Our journey began two hours before sunrise in a small Nissan SUV, the cruise control set to four miles faster than the speed limit — just enough to reach our destination in time and avoid getting pulled over in the process.
A New York Times Student Journalism Institute photographer, Evan Ortiz, and I were racing the rising sun. We were en route to Dulac, a tiny bayou town on Louisiana’s coastal fringes, in search of a cemetery in danger of being lost to coastal erosion. Capturing a photo of the cemetery set against the sunrise over the bayou was an opportunity we did not want to miss.
The lights of New Orleans quickly melted into a dense canopy of trees below the causeway on Interstate 90. Before long, the highway narrowed to a two-lane road with water on both sides. The houses sat on 12-foot stilts to protect them from floodwaters during hurricane season.
Down in the bayou, it feels like you’re at the ends of the earth. I had never seen such a place; I was caught off guard, out of my element.
It wasn’t the poverty — I’ve seen that before. Shuttered businesses in Saginaw, Mich., the dying rust belt town where I was born. The boarded-up neighborhood in Detroit where my grandfather lives. A homeless camp inhabited by heroin users in Columbus, Ohio.
No, this wasn’t upper-middle-class guilt. It was a case of good old-fashioned culture shock. It’s amazing how foreign your own country can seem.
After Evan took photos of the sunrise, we stopped at a gas station with two pumps that still had analog dials to try to talk to a few locals.
“Do you know if that little cemetery down the road floods at high tide?” I asked the middle-aged woman behind the counter. “Do you know who takes care of it?”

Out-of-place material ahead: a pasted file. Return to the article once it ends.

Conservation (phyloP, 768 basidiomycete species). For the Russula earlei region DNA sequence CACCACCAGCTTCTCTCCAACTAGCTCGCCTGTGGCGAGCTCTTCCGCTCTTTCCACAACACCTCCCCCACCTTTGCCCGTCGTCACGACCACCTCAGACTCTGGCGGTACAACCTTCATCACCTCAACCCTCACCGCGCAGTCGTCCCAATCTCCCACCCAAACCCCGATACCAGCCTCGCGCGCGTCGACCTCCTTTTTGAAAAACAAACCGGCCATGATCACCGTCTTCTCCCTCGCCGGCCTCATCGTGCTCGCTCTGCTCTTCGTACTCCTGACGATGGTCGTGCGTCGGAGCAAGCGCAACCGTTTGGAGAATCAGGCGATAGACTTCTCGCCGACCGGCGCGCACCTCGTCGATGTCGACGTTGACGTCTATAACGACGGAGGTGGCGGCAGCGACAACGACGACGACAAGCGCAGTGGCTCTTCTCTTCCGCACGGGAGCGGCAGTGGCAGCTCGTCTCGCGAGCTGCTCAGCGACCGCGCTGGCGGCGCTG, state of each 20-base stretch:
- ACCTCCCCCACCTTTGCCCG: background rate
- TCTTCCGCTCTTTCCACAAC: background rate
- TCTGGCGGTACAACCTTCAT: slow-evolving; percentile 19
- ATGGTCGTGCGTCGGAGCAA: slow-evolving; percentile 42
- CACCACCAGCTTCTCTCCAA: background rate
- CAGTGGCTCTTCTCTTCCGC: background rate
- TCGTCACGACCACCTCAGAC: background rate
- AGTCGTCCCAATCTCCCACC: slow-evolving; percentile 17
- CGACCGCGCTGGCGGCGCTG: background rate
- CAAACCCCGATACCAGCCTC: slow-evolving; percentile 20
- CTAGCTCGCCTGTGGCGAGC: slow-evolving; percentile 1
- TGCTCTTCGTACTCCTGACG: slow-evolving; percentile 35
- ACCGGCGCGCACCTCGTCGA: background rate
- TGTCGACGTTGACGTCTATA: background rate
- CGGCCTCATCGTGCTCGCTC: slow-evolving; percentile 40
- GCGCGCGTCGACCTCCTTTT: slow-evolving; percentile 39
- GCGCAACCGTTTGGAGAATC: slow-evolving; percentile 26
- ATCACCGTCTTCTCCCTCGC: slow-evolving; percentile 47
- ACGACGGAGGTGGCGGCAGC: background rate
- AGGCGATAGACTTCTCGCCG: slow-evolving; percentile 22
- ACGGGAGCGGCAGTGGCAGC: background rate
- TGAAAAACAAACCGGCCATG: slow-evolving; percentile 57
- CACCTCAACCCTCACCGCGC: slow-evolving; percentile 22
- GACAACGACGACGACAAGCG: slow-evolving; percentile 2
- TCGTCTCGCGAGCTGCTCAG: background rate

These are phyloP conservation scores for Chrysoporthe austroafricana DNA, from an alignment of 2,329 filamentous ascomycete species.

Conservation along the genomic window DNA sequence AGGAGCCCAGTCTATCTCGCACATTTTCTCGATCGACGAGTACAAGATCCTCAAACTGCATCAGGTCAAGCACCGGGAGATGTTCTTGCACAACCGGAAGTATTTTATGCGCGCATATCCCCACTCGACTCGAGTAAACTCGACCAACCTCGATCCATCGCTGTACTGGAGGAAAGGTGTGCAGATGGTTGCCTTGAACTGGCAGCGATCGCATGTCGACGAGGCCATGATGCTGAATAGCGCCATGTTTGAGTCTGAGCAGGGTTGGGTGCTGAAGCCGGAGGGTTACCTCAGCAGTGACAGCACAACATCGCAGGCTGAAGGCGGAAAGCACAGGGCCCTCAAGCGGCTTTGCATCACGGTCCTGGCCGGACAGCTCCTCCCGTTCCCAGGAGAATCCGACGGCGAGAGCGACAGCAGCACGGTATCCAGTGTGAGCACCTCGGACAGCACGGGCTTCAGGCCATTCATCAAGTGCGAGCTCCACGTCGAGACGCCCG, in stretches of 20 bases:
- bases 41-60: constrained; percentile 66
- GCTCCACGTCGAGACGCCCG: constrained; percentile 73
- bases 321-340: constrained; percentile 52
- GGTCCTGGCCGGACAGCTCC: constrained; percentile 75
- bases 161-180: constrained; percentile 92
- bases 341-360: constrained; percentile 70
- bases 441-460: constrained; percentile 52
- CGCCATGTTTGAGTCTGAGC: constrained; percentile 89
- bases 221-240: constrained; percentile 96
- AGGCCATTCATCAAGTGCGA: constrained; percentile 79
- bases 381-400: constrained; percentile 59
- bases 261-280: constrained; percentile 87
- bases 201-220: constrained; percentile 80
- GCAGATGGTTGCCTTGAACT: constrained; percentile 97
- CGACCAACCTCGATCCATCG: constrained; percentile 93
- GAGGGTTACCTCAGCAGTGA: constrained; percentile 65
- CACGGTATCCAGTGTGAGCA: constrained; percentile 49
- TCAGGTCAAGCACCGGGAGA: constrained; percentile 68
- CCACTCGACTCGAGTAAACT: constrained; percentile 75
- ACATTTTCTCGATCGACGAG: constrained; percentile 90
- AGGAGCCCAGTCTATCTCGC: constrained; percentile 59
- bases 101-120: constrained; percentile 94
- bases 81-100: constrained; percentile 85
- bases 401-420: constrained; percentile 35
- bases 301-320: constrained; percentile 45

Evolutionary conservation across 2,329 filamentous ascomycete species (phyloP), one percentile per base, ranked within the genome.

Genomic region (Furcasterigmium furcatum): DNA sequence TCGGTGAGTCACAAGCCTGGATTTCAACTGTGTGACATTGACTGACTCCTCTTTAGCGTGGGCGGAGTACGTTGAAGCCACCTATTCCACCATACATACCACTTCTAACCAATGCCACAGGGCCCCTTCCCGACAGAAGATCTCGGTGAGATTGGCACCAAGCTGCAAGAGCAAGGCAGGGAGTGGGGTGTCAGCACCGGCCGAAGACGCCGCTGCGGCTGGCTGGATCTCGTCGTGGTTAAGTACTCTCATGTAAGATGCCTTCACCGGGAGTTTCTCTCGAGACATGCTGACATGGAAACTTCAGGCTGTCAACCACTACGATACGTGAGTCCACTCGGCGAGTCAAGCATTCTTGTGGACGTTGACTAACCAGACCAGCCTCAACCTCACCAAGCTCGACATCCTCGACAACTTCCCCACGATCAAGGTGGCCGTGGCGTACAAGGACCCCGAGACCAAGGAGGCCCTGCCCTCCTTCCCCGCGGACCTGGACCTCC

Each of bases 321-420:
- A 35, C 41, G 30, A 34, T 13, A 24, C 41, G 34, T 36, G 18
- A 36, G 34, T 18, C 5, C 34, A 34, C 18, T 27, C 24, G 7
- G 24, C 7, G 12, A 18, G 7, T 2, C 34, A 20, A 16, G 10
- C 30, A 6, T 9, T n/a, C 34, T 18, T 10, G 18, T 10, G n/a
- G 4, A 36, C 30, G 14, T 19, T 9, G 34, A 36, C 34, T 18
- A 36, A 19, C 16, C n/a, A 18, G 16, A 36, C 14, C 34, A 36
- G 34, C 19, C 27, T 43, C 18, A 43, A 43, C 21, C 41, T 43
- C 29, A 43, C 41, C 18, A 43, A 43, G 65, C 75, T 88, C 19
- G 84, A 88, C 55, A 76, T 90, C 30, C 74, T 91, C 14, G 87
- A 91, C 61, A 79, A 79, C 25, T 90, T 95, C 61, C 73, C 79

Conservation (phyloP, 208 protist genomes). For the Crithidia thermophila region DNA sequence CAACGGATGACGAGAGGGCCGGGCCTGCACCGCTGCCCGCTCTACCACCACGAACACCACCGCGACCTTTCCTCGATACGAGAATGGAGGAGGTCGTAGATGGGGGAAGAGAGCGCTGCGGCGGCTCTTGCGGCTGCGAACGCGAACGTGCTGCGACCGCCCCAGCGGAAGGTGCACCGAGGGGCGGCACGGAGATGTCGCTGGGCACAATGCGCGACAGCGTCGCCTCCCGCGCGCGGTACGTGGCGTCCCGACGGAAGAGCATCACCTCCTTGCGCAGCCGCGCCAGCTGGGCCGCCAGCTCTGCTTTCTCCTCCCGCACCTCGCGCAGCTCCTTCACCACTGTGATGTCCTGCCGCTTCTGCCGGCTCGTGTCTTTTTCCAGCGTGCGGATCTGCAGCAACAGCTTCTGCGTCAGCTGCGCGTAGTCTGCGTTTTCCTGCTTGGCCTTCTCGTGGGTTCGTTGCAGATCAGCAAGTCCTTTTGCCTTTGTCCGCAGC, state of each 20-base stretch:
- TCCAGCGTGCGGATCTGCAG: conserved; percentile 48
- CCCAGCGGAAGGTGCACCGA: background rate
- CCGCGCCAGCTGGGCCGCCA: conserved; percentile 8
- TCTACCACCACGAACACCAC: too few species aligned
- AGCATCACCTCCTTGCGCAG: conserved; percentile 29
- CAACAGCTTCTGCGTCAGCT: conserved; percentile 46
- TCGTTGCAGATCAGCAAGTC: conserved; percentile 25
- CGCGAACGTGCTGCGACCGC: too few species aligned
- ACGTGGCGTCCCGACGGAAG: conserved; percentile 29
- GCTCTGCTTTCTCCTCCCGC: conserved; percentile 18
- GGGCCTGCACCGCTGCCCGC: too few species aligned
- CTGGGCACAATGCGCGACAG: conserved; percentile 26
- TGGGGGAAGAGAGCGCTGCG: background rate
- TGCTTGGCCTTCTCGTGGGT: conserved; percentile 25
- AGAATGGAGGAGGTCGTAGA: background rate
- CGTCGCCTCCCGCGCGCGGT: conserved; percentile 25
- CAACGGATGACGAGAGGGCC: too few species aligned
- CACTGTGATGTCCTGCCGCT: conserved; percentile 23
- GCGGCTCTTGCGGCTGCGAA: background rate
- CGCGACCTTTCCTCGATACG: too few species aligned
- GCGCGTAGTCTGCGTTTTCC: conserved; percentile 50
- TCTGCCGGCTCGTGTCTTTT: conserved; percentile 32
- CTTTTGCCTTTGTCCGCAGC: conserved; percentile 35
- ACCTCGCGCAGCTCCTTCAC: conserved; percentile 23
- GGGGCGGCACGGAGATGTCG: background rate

She returned my question with a momentary blank stare. And then: “I’m sorry, I don’t speak English good.”
From the sound of it, she spoke Creole, a pidgin mix of French, Spanish and English.
I was aghast. This is Louisiana — not near a border, with no particularly high concentration of immigrants. I had been told some people down here spoke this language, but I had never actually heard it before. These were people who had been here their entire lives, so isolated from modern society that their customs hadn’t changed.
Later that morning, we went to a small commercial shrimp fishery where we met with the owner and talked to some of his employees. I met an 89-year-old woman who was still working full-time. She had never left the bayou.
The same was true for Stella LaBouef, who worked at the tiny local Catholic church. She was born and raised in the bayou, got married and never left. She would be celebrating her 60th birthday the following day.
I’d been to Europe, done internships in two states and traveled to many others on family vacations, conference trips and the like.
But this time, more than any others, I had the feeling I wasn’t in Michigan anymore.